Bardhi has seen this behavior among thrift shoppers she’s studied. “I had consumers who would spend $300 on one thrift shopping trip. This was basically a way for them to indulge their desires. People go thrift shopping not necessarily because they want to save money but because they want to spend money.”
Sharing is caring
Chelsea Rustrum of San Francisco is writing a book about the sharing economy titled "It’s a Shareable Life." On her website, the book is billed as a “practical guide on how to use and benefit from sharing your car, home, skills and resources.” Naturally, it’s a collaborative effort between multiple authors.
Rustrum, a marketing and community strategist, believes that collaborative consumption can help stem the tide of hyper-consumption. She emphasizes the movement’s social benefits over its economic ones. “My opinion is that people will start sharing to save or make money,” she says, “but they’ll come back to it and be excited about it because it feels good. They’ll think about other ways they can tap into it.”
For Rustrum, sustainability and a sense of community are at the heart of collaborative consumption. “I really like the idea of utilizing spare capacity. And the sense that we’re all in it together is really powerful. It has the potential to change the way we do business and the way we respond to each other and trust each other.”
For her part, Bardhi isn’t sold on the community pitch. “You have a lot of media generating a lot of buzz for this practice, promoting it in terms of moral and social considerations, and that’s been great for the adoption of the practice itself. But in the case of Zipcar, at least, this is pretty much a market system. It’s not driven by environmental concerns. Users’ motivations are primarily utilitarian and have more to do with one-to-one reciprocity. The market logic dominates.”
At least one commentator has referred to collaborative consumption as the occupation of big business. However, some shared-access companies are beginning to look more and more like big businesses themselves. Airbnb is in discussions to take on an additional $150 million in venture capital, which would place its value near $2.5 billion, and it recently hired a former senior member of Yahoo’s legal team. The company takes roughly 10 percent of each transaction, yet Airbnb users do most of the work, providing both the supply of and demand for rooms. Users booked 10 million nights in June alone.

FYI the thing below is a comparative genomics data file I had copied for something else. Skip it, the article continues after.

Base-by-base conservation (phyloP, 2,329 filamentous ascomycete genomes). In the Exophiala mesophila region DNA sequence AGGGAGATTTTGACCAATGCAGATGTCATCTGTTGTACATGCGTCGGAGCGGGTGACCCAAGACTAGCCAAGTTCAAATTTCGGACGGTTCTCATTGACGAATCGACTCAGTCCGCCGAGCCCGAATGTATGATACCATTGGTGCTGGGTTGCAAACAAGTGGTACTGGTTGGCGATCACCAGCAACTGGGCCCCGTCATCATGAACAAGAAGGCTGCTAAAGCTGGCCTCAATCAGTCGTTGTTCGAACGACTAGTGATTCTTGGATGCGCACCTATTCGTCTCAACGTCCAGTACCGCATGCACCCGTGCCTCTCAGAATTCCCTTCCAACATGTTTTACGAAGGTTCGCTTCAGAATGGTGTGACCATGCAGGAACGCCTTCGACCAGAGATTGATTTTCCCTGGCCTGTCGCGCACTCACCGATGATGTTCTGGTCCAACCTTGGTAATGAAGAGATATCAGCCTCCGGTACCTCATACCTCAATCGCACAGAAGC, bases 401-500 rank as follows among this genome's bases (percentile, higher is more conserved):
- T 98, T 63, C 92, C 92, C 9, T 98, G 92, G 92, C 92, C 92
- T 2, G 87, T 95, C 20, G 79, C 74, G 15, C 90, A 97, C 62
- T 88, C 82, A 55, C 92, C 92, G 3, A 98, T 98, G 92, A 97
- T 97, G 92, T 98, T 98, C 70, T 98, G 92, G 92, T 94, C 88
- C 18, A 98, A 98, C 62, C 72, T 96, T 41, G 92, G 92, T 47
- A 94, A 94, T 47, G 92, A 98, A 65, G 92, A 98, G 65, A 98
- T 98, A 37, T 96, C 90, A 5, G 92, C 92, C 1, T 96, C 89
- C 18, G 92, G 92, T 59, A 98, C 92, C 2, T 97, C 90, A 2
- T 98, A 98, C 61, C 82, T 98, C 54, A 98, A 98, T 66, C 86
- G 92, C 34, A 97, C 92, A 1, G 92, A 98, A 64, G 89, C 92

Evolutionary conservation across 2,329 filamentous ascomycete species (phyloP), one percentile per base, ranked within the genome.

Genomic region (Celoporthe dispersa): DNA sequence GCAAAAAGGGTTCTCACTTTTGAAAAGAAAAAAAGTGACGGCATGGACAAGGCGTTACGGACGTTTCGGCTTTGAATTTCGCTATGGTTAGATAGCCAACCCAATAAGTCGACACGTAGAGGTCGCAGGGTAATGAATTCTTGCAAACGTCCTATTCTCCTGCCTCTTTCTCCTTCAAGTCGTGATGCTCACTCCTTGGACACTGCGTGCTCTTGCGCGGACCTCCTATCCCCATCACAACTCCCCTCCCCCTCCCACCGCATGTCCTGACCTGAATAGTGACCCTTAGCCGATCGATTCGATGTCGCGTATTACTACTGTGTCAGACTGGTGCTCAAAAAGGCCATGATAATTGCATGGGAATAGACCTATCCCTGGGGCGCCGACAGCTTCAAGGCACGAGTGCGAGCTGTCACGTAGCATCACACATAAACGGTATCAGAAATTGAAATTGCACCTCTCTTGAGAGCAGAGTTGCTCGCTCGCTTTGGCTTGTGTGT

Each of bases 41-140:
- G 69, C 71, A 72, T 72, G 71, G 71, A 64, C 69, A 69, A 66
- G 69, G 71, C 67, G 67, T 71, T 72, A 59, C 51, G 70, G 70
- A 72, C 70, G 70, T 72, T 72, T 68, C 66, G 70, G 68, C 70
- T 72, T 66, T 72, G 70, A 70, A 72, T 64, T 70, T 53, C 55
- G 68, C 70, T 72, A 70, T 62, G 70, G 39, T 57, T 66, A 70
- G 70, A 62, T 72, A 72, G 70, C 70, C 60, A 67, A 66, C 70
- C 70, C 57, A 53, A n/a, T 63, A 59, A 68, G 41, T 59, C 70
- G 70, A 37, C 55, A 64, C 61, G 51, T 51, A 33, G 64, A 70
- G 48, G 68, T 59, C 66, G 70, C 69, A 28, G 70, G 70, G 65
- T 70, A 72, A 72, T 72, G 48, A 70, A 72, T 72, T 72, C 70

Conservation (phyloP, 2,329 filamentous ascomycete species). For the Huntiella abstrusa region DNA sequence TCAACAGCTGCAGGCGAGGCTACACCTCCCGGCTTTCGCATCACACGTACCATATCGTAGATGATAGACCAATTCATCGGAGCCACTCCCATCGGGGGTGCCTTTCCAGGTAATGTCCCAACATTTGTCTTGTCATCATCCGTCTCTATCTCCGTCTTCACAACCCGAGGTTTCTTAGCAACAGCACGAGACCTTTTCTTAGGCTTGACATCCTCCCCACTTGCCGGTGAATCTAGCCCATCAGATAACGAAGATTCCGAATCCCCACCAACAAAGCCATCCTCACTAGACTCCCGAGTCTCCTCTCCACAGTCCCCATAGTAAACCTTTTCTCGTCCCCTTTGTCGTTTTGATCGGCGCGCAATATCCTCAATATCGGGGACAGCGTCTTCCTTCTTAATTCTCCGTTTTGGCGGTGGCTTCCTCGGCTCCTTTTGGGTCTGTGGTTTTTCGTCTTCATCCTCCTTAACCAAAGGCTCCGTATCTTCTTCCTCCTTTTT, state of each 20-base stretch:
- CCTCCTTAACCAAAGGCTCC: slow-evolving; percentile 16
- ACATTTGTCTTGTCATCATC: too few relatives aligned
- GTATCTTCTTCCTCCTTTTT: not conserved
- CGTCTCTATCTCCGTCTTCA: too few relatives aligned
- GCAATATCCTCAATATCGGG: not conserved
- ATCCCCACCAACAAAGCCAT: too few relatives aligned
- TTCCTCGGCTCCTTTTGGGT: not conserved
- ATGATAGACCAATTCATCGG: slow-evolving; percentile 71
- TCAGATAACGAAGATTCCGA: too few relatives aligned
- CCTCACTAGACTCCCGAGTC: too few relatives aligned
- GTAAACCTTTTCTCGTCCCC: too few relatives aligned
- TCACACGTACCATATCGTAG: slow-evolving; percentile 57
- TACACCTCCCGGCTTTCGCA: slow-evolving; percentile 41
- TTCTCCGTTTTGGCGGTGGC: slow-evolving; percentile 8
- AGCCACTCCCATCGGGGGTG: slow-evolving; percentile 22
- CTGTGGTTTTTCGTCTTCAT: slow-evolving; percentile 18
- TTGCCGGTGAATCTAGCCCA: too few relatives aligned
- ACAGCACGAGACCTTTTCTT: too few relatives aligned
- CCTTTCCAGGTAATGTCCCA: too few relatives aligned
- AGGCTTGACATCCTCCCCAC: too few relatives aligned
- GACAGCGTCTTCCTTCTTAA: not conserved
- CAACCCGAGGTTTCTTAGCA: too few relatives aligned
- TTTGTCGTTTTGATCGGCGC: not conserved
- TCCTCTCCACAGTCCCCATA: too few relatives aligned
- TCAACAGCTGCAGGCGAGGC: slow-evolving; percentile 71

“Suddenly there’s a profit involved,” Bardhi says. “You have the market entering a sphere which wasn’t market-mediated before.”
Further undercutting the idea of community is the rise of “reputation capital,” the social version of a credit score. It has developed out of the need to address the misgivings inherent in a situation where strangers are doing business with one another.
The old model of sharing typically involved face-to-face interaction, often between friends or neighbors. For example, when you needed a drill to put up a towel rack, you walked around the corner and talked to Ralph, who had a garage full of power tools. Borrowing was merely one part of a larger relationship that existed before and continued beyond the act of sharing.
Many of the new sharing applications, contrary to creating community, actually reinforce a type of “lonely consumption” in which transactions take place between two avatars in cyberspace.
Keith Harper, a graphic designer and product developer, helps run a collaborative workspace in Seattle. He’s used various shared-access services, including Zipcar, Airbnb and Kickstarter, and recognizes the potential of collaborative consumption while also acknowledging that the element of community is sometimes missing.
“I love the idea of collaborative consumption,” Harper says. “If you have 10 people who all share one product, then that’s huge. It contributes less to landfills, regardless of who owns it. If you can integrate more human interaction somehow, then it will be all the better. It will enrich people’s lives.”
David Ward is a writer living in Salt Lake City. Contact him at firstname.lastname@example.org.